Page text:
The primary aim of the study is to determine the prevalence and incidence of small bowel neoplasia in Lynch syndrome patients using small bowel CE and DBE.

Secondary objectives:

The secondary aim is to identify risk factors for small bowel pathology useful in clinical practice to identify patients that might benefit from screening and to determine the additional interventional risk associated with the endoscopic procedures.

This is a national multi-centre study evaluating the yield of small bowel screening using capsule endoscopy and double balloon enteroscopy in Lynch syndrome subjects. The intervention consists of performing a capsule endoscopy procedure at baseline and at 2-year follow-up. In patients with polyps or malignant appearing abnormalities on capsule endoscopy, double balloon enteroscopy will be performed with subsequent endoscopic or surgical removal of neoplastic lesions.

  Eligibility

Ages Eligible for Study:   35 Years to 70 Years
Genders Eligible for Study:   Both
Accepts Healthy Volunteers:   No
Criteria

Inclusion Criteria:

  1. Asymptomatic proven mutation carriers, with a known mutation in the hMLH1, hMSH2 or hMSH6 gene.
  2. Age between 35 and 70 years.
  3. Written informed consent provided.

Exclusion Criteria:

  1. Subjects with a strong suspicion on a small bowel stricture.
  2. Subjects with previous small bowel surgery.
  3. Pregnancy.
  4. Presence of any psychological, familial, sociological or geographical condition potentially hampering compliance with the study protocol and follow-up schedule.
  Contacts and Locations
Please refer to this study by its ClinicalTrials.gov identifier: NCT00898768

Locations
Netherlands
University Medical Center Groningen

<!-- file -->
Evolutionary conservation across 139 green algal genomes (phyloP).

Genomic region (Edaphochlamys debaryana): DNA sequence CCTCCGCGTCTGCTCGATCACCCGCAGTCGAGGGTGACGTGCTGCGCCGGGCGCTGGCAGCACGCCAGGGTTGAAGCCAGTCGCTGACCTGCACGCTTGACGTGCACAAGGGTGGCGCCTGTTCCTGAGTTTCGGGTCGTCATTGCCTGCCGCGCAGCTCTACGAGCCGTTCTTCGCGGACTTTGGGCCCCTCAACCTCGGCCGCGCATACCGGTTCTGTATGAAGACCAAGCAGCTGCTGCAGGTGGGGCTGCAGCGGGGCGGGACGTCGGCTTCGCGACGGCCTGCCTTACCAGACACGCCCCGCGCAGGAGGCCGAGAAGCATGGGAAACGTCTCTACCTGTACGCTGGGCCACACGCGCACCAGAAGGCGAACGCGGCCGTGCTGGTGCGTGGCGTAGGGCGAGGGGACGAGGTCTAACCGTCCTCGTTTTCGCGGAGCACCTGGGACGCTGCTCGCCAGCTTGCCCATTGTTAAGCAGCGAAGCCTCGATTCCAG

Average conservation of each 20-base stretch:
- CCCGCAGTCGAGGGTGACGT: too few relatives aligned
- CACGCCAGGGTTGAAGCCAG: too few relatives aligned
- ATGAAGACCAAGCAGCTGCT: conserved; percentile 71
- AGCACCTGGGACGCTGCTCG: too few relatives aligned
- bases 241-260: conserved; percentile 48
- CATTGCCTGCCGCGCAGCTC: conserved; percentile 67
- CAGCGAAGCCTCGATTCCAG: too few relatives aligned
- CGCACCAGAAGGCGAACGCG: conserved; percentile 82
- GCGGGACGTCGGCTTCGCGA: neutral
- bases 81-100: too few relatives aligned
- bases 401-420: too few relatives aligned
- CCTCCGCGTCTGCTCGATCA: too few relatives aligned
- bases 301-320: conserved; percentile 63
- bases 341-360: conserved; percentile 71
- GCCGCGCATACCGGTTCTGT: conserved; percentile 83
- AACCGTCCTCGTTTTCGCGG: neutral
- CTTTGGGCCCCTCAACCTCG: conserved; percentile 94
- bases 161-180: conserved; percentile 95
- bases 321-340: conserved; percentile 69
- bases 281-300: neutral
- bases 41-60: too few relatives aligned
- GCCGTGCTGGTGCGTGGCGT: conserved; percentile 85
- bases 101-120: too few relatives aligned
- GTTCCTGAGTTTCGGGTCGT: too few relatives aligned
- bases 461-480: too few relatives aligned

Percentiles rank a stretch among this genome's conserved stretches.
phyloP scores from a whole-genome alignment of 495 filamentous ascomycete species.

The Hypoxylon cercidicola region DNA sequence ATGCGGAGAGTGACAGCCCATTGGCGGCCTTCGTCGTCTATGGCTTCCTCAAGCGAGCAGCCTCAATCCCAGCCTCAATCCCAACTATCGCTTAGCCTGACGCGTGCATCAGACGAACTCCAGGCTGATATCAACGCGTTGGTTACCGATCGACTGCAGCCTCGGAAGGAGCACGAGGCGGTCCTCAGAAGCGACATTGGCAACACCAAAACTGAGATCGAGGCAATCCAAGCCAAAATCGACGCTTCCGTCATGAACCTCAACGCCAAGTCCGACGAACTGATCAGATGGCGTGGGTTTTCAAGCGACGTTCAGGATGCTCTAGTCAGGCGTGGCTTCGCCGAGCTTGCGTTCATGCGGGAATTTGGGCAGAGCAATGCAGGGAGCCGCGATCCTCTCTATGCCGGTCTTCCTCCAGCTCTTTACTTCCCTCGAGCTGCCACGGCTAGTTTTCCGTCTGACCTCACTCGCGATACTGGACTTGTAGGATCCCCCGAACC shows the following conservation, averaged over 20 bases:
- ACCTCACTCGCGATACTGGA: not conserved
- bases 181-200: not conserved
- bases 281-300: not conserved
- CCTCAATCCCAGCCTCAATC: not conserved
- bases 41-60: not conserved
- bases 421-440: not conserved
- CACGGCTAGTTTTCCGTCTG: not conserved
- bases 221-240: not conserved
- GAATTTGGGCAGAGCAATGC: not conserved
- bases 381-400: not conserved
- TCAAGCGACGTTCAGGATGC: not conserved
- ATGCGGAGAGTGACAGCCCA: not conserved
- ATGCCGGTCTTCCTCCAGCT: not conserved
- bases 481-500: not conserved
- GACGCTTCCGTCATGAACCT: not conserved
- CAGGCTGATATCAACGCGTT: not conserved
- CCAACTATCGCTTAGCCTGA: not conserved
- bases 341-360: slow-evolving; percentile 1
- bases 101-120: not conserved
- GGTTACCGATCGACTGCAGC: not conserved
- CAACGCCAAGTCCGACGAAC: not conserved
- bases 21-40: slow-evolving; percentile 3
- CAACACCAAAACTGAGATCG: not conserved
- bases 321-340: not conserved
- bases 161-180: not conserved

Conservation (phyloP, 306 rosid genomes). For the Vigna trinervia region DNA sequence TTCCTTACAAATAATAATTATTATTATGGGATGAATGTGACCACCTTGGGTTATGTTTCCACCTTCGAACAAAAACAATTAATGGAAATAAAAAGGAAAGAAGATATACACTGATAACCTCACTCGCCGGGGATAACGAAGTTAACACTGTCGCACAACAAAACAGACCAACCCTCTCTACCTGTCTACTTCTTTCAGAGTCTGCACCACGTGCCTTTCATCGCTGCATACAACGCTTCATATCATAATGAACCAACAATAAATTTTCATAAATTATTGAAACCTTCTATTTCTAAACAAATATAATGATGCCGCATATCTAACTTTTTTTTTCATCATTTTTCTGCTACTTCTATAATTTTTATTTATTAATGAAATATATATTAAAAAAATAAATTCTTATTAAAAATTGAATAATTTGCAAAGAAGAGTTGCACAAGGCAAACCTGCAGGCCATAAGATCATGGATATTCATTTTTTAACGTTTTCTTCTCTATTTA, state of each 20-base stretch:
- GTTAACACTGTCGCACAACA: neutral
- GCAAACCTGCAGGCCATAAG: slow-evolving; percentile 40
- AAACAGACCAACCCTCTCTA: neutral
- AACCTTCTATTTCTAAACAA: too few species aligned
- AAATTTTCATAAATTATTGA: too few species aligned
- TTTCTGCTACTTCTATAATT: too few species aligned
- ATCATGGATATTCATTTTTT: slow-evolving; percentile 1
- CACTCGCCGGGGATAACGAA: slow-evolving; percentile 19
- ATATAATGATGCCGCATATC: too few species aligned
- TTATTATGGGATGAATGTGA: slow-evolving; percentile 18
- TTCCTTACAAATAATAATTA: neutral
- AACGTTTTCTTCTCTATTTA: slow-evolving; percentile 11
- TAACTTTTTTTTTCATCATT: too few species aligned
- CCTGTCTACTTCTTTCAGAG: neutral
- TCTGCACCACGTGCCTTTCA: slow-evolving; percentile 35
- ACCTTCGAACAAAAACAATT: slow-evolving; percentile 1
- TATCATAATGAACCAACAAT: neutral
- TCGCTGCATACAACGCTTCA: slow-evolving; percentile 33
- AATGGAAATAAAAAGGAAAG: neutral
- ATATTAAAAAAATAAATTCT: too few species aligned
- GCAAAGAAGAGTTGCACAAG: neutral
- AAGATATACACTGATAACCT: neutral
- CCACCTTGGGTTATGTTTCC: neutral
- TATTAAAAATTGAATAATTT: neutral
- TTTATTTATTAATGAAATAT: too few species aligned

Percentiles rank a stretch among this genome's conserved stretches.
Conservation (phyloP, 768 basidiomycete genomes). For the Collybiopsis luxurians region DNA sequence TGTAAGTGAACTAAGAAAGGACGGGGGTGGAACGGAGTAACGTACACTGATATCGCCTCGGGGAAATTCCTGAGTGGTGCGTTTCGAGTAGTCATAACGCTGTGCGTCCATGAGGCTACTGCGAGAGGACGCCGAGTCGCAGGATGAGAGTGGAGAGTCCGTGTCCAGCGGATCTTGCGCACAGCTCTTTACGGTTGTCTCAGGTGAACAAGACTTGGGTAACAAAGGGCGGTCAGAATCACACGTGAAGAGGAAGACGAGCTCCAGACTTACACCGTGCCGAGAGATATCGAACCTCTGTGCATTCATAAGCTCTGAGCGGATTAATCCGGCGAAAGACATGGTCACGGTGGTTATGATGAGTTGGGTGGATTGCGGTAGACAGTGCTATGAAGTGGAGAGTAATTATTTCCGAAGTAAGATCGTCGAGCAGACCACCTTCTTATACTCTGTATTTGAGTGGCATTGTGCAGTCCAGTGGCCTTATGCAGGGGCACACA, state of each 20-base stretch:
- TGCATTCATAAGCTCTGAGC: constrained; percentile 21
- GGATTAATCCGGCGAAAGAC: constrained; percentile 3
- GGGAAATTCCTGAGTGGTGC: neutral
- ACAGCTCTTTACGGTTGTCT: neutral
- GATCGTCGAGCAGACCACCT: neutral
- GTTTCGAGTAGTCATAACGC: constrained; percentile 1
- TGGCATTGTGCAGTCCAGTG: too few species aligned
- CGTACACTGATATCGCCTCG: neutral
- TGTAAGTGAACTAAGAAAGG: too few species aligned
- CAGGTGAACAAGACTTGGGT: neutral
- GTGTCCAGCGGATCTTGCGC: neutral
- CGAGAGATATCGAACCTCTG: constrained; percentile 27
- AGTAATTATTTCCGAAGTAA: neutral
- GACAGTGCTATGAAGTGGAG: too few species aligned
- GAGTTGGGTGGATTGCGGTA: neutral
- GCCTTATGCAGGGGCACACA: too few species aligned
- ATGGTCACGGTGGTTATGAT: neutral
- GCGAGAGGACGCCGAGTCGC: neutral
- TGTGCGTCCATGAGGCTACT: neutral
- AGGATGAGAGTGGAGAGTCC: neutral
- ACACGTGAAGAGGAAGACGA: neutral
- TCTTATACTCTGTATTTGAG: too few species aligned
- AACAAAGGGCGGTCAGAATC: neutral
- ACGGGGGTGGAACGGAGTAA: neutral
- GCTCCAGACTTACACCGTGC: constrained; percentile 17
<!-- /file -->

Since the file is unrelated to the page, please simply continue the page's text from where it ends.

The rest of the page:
Groningen, Netherlands
Sponsors and Collaborators
University Medical Centre Groningen
Academisch Medisch Centrum - Universiteit van Amsterdam (AMC-UvA)
Erasmus Medical Center
Leiden University Medical Center
St. Antonius Hospital
The Netherlands Cancer Institute
University Medical Center Nijmegen
Maastricht University Medical Center
Free University Medical Center
Given Imaging Ltd.
Investigators
Principal Investigator: Jan J Koornstra, MD PhD University Medical Centre Groningen
Principal Investigator: Jan H Kleibeuker, MD PhD University Medical Centre Groningen
Principal Investigator: Hans F Vasen, MD PhD Leiden University Medical Center
  More Information

No publications provided

Responsible Party: Dr Jan J Koornstra MD PhD, University Medical Centre Groningen
ClinicalTrials.gov Identifier: NCT00898768     History of Changes
Other Study ID Numbers: CELSIUS, Dutch Cancer Society 2008-4187
Study First Received: May 11, 2009
Last Updated: January 11, 2010
Health Authority: Netherlands: Medical Ethics Review Committee (METC)

Keywords provided by University Medical Centre Groningen:
Lynch syndrome
HNPCC
Capsule endoscopy
Small bowel cancer
Double balloon endoscopy

Additional relevant MeSH terms:
Neoplasms
Colorectal Neoplasms, Hereditary Nonpolyposis
Colorectal Neoplasms
Intestinal Neoplasms
Gastrointestinal Neoplasms
Digestive System Neoplasms
Neoplasms by Site
Neoplastic Syndromes, Hereditary
Digestive System Diseases
Gastrointestinal Diseases
Colonic Diseases
Intestinal Diseases
Genetic Diseases, Inborn
DNA Repair-Deficiency Disorders
Metabolic Diseases

ClinicalTrials.gov processed this record on April 15, 2014